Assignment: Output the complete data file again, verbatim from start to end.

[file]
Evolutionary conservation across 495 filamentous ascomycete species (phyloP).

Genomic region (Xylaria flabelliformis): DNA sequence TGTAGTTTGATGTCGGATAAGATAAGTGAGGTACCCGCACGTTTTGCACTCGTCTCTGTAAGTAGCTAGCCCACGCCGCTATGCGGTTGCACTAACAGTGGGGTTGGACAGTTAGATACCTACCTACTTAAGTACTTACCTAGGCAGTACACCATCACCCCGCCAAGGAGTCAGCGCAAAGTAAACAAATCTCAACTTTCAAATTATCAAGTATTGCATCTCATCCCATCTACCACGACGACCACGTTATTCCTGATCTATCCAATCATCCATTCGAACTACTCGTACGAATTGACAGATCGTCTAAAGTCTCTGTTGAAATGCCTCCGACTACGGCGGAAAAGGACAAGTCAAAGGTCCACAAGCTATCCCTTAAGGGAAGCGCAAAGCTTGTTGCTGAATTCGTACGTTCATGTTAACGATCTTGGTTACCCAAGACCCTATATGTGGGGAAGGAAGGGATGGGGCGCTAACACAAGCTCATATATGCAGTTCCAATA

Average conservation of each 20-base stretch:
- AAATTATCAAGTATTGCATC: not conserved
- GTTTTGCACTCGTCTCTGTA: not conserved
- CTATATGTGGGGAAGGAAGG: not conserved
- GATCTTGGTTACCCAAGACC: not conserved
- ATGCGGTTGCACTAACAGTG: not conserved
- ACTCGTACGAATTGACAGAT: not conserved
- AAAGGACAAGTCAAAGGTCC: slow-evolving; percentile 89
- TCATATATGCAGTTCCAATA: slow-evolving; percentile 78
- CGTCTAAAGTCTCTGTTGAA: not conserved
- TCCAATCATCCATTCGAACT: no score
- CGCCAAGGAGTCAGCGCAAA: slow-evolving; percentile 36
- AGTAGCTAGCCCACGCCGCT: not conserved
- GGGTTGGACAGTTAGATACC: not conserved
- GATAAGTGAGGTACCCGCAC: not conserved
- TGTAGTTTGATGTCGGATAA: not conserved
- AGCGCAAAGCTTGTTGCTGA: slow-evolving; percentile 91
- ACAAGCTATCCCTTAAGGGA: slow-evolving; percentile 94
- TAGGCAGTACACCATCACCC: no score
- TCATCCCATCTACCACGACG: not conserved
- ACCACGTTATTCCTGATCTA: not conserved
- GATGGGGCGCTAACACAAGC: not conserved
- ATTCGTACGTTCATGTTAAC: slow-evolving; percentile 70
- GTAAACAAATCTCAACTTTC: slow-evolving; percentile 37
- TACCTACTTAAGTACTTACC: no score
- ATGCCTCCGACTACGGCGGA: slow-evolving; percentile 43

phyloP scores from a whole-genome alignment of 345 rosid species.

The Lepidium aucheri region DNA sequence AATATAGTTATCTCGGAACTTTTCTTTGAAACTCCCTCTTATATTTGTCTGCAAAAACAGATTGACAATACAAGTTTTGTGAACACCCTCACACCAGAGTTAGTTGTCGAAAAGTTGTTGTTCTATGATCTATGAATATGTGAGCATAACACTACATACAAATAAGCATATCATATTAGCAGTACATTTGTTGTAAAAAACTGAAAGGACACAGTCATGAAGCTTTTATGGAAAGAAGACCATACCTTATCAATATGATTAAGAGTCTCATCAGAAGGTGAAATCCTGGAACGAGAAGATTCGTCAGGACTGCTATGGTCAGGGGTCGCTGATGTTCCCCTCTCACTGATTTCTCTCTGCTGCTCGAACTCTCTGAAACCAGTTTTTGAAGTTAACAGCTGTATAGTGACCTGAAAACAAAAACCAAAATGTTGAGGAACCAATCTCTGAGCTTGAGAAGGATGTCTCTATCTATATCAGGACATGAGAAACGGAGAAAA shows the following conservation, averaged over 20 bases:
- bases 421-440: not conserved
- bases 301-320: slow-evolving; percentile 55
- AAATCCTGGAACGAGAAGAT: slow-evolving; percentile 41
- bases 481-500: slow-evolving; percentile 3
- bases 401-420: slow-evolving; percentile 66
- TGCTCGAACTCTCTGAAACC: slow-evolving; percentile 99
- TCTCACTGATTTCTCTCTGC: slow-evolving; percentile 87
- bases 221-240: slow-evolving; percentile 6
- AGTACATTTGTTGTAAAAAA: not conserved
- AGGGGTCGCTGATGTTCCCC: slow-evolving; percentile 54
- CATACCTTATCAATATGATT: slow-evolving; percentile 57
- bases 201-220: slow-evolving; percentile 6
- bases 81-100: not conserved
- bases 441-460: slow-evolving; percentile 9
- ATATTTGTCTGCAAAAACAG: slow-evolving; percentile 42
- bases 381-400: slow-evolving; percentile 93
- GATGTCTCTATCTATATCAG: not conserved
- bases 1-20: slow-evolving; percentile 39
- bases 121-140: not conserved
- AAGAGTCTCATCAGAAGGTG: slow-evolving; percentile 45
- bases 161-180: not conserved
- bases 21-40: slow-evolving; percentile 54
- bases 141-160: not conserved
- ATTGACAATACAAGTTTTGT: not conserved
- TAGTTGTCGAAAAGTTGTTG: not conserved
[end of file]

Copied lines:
Evolutionary conservation across 495 filamentous ascomycete species (phyloP).

Genomic region (Xylaria flabelliformis): DNA sequence TGTAGTTTGATGTCGGATAAGATAAGTGAGGTACCCGCACGTTTTGCACTCGTCTCTGTAAGTAGCTAGCCCACGCCGCTATGCGGTTGCACTAACAGTGGGGTTGGACAGTTAGATACCTACCTACTTAAGTACTTACCTAGGCAGTACACCATCACCCCGCCAAGGAGTCAGCGCAAAGTAAACAAATCTCAACTTTCAAATTATCAAGTATTGCATCTCATCCCATCTACCACGACGACCACGTTATTCCTGATCTATCCAATCATCCATTCGAACTACTCGTACGAATTGACAGATCGTCTAAAGTCTCTGTTGAAATGCCTCCGACTACGGCGGAAAAGGACAAGTCAAAGGTCCACAAGCTATCCCTTAAGGGAAGCGCAAAGCTTGTTGCTGAATTCGTACGTTCATGTTAACGATCTTGGTTACCCAAGACCCTATATGTGGGGAAGGAAGGGATGGGGCGCTAACACAAGCTCATATATGCAGTTCCAATA

Average conservation of each 20-base stretch:
- AAATTATCAAGTATTGCATC: not conserved
- GTTTTGCACTCGTCTCTGTA: not conserved
- CTATATGTGGGGAAGGAAGG: not conserved
- GATCTTGGTTACCCAAGACC: not conserved
- ATGCGGTTGCACTAACAGTG: not conserved
- ACTCGTACGAATTGACAGAT: not conserved
- AAAGGACAAGTCAAAGGTCC: slow-evolving; percentile 89
- TCATATATGCAGTTCCAATA: slow-evolving; percentile 78
- CGTCTAAAGTCTCTGTTGAA: not conserved
- TCCAATCATCCATTCGAACT: no score
- CGCCAAGGAGTCAGCGCAAA: slow-evolving; percentile 36
- AGTAGCTAGCCCACGCCGCT: not conserved
- GGGTTGGACAGTTAGATACC: not conserved
- GATAAGTGAGGTACCCGCAC: not conserved
- TGTAGTTTGATGTCGGATAA: not conserved
- AGCGCAAAGCTTGTTGCTGA: slow-evolving; percentile 91
- ACAAGCTATCCCTTAAGGGA: slow-evolving; percentile 94
- TAGGCAGTACACCATCACCC: no score
- TCATCCCATCTACCACGACG: not conserved
- ACCACGTTATTCCTGATCTA: not conserved
- GATGGGGCGCTAACACAAGC: not conserved
- ATTCGTACGTTCATGTTAAC: slow-evolving; percentile 70
- GTAAACAAATCTCAACTTTC: slow-evolving; percentile 37
- TACCTACTTAAGTACTTACC: no score
- ATGCCTCCGACTACGGCGGA: slow-evolving; percentile 43

phyloP scores from a whole-genome alignment of 345 rosid species.

The Lepidium aucheri region DNA sequence AATATAGTTATCTCGGAACTTTTCTTTGAAACTCCCTCTTATATTTGTCTGCAAAAACAGATTGACAATACAAGTTTTGTGAACACCCTCACACCAGAGTTAGTTGTCGAAAAGTTGTTGTTCTATGATCTATGAATATGTGAGCATAACACTACATACAAATAAGCATATCATATTAGCAGTACATTTGTTGTAAAAAACTGAAAGGACACAGTCATGAAGCTTTTATGGAAAGAAGACCATACCTTATCAATATGATTAAGAGTCTCATCAGAAGGTGAAATCCTGGAACGAGAAGATTCGTCAGGACTGCTATGGTCAGGGGTCGCTGATGTTCCCCTCTCACTGATTTCTCTCTGCTGCTCGAACTCTCTGAAACCAGTTTTTGAAGTTAACAGCTGTATAGTGACCTGAAAACAAAAACCAAAATGTTGAGGAACCAATCTCTGAGCTTGAGAAGGATGTCTCTATCTATATCAGGACATGAGAAACGGAGAAAA shows the following conservation, averaged over 20 bases:
- bases 421-440: not conserved
- bases 301-320: slow-evolving; percentile 55
- AAATCCTGGAACGAGAAGAT: slow-evolving; percentile 41
- bases 481-500: slow-evolving; percentile 3
- bases 401-420: slow-evolving; percentile 66
- TGCTCGAACTCTCTGAAACC: slow-evolving; percentile 99
- TCTCACTGATTTCTCTCTGC: slow-evolving; percentile 87
- bases 221-240: slow-evolving; percentile 6
- AGTACATTTGTTGTAAAAAA: not conserved
- AGGGGTCGCTGATGTTCCCC: slow-evolving; percentile 54
- CATACCTTATCAATATGATT: slow-evolving; percentile 57
- bases 201-220: slow-evolving; percentile 6
- bases 81-100: not conserved
- bases 441-460: slow-evolving; percentile 9
- ATATTTGTCTGCAAAAACAG: slow-evolving; percentile 42
- bases 381-400: slow-evolving; percentile 93
- GATGTCTCTATCTATATCAG: not conserved
- bases 1-20: slow-evolving; percentile 39
- bases 121-140: not conserved
- AAGAGTCTCATCAGAAGGTG: slow-evolving; percentile 45
- bases 161-180: not conserved
- bases 21-40: slow-evolving; percentile 54
- bases 141-160: not conserved
- ATTGACAATACAAGTTTTGT: not conserved
- TAGTTGTCGAAAAGTTGTTG: not conserved